|Jussie Smollett | Instagram|
At 2:30 p.m. on Jan. 22nd, a tactical sergeant in the Chicago Police Department’s Ogden District was waved down near the West Side production studio where Fox television’s Empire is based.
“Hold me down,” the sergeant told dispatchers. “They got some kind of threat through the mail.”
And so began the long, twisted, and still unravelling tale of Jussie Smollett, star of the Fox program, and recipient of the threat letter who a week later would claim that two masked men beat him, put a noose around his neck, poured bleach on him, and called him racist and anti-gay slurs near his Streeterville apartment building at 2 a.m. on Jan. 29th.
CWBChicago on Monday reported on the month-old, multi-agency federal investigation that now has Smollett in its cross-hairs as possibly being the person who mailed the threat letter that started it all.
New details have now been learned about those very early moments in the ongoing saga as the first police, fire, and federal law enforcement officers handled the threat letter.
CWBChicago is waiting for the Chicago Police Department to fulfill a Freedom of Information request for a full copy of the threat letter incident report. But, on Tuesday, Fox Chicago reporter Rafer Weigel posted the report’s narrative section on Twitter.
Back-up officers’ body cameras were rolling as they arrived and met with the tactical sergeant at Empire’s executive offices. They met with Smollett and the show’s executive producer, Dennis Hammer.
|The threat letter (bottom) and envelope (top). | TMZ|
Escorted to Hammer’s office, the officers saw the now-infamous envelope sitting on the corner of a wooden desk. It had been mailed four days earlier in the southwest suburbs.
Hammer told police that he wore gloves to open the envelope and peek inside. And Smollett said he, too, wore gloves to remove the letter from its envelope. He discovered “an unknown white powdery substance on the front of the letter,” officers said.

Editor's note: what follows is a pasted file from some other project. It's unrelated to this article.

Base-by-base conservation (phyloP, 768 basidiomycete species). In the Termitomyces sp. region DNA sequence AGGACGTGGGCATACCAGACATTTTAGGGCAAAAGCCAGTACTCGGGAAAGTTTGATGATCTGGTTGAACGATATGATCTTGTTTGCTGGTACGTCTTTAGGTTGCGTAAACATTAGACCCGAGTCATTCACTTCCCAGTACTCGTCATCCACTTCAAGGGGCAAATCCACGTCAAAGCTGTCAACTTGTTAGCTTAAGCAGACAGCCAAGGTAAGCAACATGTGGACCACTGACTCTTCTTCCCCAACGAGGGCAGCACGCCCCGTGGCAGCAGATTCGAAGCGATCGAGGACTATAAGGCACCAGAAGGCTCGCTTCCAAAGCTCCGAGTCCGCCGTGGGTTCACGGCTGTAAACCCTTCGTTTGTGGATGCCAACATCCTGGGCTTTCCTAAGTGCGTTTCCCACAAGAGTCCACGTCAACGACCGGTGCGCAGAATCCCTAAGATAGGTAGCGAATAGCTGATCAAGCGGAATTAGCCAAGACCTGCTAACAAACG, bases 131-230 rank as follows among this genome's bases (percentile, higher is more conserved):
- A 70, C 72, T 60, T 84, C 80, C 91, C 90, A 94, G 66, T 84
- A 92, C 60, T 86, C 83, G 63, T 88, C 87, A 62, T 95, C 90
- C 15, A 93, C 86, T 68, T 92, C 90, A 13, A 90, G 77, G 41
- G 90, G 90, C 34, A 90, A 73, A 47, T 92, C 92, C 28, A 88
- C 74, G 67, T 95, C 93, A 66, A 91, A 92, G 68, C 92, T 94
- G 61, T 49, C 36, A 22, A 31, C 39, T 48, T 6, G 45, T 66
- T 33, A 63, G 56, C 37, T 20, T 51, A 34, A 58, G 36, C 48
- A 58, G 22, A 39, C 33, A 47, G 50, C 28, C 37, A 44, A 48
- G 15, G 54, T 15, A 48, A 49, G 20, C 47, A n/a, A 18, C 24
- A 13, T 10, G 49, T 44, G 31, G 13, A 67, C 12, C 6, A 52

With that, the fire department was called, a HAZMAT hot zone was established, and CFD specialists began processing the letter. Before long, tests were complete: The white powder was determined to be acetaminophen, the generic name for Tylenol.
Forensic field testing found an “unknown protein substance” on the letter, which was placed into an evidence bag. Hammer’s and Smollett’s gloves were placed in a second bag.
Less than 90 minutes after the tactical sergeant was flagged down, federal law enforcement took over the case. The U.S. Postal Inspection Service had been notified, and an agent from the FBI’s Chicago Field Office had paid a visit to the Empire offices.
That agent, who has been with the bureau for 17 years, has worked international terrorism cases and is currently the FBI’s weapons of mass destruction coordinator and a chemical agent instructor for the FBI SWAT team.
Needless to say, whoever mailed that letter to Smollett should be very concerned to know that an investigator with that level of experience was merely the first person assigned to the case.
NBC News reported on Tuesday that Jussie Smollett pleaded “no contest” in 2007 to giving false information to police after he was pulled over for DUI in California. According to the report, Smollett identified himself as his younger brother, Jake, and signed Jake’s name on a processing document. Smollett eventually completed an alcohol education program and successfully fulfilled the terms of his sentence, NBC said.